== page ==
Construction & Demolition Debris

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Construction & Demolition Debris

Construction and demolition (C&D) debris is non-hazardous solid waste generated during the construction, remodeling, repair or demolition of homes, buildings, roads and bridges. C&D debris includes:

•    Kitchen cabinets and sinks;
•    Bathroom sinks, vanities, tubs and toilets;
•    Doors;
•    Energy-efficient windows;
•    Hardwood flooring;
•    Stone or solid-surface countertops
•    Lighting fixtures;
•    Furniture;
•    Non-hazardous painted, treated and coated wood;
•    Gypsum wallboard;
•    Working, newer appliances; 
•    Bricks, concrete, rock and other masonry material; and
•    Landscape material.

C&D debris comprises a significant waste stream. The U.S. Environmental Protection Agency estimates that about 600 million tons of C&D debris was generated nationwide in 2018 – more than twice the total amount of municipal solid waste created. Given that amount, some states and municipalities have implemented mandatory recovery requirements for C&D debris.  

In South Carolina, more than 3.6 million tons of C&D debris was disposed of in fiscal year 2020 (July 1, 2019 to June 30, 2020)  – accounting for more than 38 percent of the total solid waste thrown away in the state.

Most C&D debris, however, can be diverted from disposal and converted into productive uses. The environmental and economic benefits include:

•    Reducing waste;
•    Avoiding extraction of raw material;
•    Conserving resources; 
•    Saving landfill space;
•    Helping create local jobs;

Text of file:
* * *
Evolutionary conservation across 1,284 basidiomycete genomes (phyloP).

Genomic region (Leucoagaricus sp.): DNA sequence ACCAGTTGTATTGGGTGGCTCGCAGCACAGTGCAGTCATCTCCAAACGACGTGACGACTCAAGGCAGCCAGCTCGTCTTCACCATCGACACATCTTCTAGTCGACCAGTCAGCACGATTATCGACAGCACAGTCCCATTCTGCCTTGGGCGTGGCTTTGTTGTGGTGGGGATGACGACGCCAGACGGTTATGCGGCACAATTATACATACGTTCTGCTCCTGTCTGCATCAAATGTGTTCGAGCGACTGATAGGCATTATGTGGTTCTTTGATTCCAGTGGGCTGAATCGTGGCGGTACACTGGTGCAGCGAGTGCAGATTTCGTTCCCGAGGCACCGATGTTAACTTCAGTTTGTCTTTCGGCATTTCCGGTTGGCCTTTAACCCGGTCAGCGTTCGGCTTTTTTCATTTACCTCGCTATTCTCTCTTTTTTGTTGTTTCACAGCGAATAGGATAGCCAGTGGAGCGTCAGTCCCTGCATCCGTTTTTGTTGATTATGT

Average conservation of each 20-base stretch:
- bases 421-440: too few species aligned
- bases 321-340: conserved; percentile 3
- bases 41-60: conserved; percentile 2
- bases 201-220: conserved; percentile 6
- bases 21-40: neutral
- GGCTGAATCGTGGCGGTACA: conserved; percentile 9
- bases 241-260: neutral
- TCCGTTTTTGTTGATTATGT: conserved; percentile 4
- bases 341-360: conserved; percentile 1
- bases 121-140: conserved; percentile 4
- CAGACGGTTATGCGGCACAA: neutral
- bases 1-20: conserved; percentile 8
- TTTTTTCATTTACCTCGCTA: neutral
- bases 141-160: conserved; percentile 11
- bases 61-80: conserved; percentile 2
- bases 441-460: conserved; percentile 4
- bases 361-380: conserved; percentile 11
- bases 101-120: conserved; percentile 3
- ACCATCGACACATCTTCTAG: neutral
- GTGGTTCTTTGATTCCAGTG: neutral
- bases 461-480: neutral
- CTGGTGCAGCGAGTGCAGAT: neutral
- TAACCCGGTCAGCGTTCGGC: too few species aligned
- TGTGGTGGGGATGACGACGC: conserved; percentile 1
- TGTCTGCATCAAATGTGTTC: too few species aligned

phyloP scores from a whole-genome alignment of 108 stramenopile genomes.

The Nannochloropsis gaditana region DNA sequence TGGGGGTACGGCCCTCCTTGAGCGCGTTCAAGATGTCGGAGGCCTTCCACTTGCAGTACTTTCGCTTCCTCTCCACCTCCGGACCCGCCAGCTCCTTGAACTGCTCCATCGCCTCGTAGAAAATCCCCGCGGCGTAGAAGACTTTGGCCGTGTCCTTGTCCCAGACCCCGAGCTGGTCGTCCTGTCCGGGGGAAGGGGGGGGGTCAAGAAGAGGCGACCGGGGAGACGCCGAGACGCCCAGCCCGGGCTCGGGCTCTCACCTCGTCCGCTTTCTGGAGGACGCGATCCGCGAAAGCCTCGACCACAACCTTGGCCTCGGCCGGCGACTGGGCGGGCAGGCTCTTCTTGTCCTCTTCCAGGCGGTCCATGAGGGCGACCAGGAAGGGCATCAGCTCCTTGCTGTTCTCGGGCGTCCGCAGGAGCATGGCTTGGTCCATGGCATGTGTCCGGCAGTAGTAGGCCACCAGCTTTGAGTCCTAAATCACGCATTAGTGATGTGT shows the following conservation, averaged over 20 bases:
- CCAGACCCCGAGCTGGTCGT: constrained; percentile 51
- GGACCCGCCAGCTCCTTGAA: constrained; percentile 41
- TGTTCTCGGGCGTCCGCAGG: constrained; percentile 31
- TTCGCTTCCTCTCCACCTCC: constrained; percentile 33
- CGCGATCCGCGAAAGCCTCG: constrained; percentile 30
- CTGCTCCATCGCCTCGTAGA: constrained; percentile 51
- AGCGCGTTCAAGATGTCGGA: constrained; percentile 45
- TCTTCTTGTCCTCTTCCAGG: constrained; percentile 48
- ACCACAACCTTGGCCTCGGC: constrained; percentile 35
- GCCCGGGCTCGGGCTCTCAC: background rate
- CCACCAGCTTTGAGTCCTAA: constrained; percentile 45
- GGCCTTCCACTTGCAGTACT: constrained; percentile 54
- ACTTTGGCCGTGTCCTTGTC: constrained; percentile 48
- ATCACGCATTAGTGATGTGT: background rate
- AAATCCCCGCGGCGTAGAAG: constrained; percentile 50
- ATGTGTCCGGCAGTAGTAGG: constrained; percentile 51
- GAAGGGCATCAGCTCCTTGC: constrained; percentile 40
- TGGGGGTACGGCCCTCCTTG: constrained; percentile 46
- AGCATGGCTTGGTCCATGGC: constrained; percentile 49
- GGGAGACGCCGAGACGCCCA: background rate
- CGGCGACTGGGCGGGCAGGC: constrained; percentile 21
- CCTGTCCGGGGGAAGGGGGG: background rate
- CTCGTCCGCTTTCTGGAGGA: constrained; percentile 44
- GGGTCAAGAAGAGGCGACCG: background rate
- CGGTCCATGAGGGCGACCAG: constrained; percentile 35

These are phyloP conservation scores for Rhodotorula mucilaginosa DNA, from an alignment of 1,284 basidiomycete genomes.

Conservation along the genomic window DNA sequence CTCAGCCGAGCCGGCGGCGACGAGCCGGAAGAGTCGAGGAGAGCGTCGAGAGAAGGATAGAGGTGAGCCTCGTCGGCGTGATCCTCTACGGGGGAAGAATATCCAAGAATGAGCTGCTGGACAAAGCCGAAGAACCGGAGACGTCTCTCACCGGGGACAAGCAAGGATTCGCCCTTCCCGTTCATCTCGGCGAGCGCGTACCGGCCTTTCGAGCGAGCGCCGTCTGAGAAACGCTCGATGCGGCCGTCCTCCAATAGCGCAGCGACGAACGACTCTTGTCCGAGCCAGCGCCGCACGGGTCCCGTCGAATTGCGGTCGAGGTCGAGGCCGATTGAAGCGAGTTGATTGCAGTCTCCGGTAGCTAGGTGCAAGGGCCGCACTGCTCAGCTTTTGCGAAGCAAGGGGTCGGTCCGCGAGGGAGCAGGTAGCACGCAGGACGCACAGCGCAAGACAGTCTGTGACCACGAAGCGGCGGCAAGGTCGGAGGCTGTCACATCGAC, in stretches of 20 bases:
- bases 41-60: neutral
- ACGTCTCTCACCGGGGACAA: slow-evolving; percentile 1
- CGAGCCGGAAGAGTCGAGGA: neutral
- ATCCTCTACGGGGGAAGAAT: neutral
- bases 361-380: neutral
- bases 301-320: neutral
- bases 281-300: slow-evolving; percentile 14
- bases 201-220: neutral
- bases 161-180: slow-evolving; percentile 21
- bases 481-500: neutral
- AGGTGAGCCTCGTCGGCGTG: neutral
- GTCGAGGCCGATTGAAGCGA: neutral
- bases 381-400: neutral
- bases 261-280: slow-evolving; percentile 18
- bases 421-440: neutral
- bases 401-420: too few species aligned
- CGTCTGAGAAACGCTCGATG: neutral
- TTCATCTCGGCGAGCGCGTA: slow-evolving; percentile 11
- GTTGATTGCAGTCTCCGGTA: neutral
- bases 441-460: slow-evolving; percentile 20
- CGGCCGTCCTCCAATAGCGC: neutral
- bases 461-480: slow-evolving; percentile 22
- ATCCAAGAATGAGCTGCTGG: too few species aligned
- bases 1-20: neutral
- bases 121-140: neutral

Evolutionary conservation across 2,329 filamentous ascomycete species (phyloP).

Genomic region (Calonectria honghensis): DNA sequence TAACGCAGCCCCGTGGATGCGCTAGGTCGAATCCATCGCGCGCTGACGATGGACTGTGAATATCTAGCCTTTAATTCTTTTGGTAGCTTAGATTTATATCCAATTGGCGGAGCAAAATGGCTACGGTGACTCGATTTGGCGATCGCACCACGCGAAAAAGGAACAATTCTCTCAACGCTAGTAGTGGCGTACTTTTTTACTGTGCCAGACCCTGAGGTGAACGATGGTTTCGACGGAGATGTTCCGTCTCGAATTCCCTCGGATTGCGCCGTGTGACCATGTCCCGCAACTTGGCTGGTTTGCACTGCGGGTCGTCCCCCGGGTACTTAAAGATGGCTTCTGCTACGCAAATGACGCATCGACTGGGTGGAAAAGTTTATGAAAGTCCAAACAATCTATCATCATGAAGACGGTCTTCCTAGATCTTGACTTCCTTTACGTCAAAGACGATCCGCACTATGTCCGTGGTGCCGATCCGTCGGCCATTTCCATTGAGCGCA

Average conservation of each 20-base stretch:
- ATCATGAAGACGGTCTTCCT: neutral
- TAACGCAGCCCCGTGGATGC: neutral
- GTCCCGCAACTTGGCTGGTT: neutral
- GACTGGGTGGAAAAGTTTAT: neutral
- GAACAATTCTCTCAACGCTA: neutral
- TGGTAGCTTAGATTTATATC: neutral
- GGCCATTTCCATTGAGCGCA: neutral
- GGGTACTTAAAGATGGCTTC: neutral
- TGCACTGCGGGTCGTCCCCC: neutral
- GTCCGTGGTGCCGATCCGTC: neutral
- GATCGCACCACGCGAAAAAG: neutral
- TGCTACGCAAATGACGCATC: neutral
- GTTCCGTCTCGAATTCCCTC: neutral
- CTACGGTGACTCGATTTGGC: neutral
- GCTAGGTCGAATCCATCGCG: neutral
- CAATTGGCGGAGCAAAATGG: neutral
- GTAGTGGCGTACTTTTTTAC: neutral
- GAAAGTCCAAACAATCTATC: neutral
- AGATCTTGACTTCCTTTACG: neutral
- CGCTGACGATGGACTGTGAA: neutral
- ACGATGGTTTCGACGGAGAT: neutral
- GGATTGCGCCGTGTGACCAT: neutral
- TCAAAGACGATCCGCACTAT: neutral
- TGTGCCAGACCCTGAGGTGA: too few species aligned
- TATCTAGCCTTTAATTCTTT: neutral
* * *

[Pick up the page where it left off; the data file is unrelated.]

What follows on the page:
•    Supporting local markets and businesses; 
•    Earning revenue from the sale of salvaged material; and
•    Saving money. 

Proper Management of C&D Debris

Builders/contractors and residents can reduce C&D debris disposal through best management practices such as source reduction, salvaging, reuse and recycling. Learn more below:

•    Builders/Contractors
•    Residents

The sustainable management of C&D debris helps all stakeholders save money. Builders/contractors can reduce costs through avoided disposal fees and/or not having to buy additional material. Homeowners may be able to lower building or renovation costs as well as qualify for a tax benefit when recovered material is donated to qualified 501(c)(3) non-profits.

Additional Information


Builders/contractors and residents should be aware of the required management of asbestos-containing material. Learn more here.

C&D Debris on Personal Property

Homeowners never should allow or use C&D debris – including concrete – on their property to fill a ravine or gully without checking with DHEC for permitting requirements. If improperly managed, the landowner may be subject to a fine.

Secure Vehicle Loads

Builders/contractors and residents are required by law to secure all loads of material to prevent any from escaping the vehicle. Learn more here.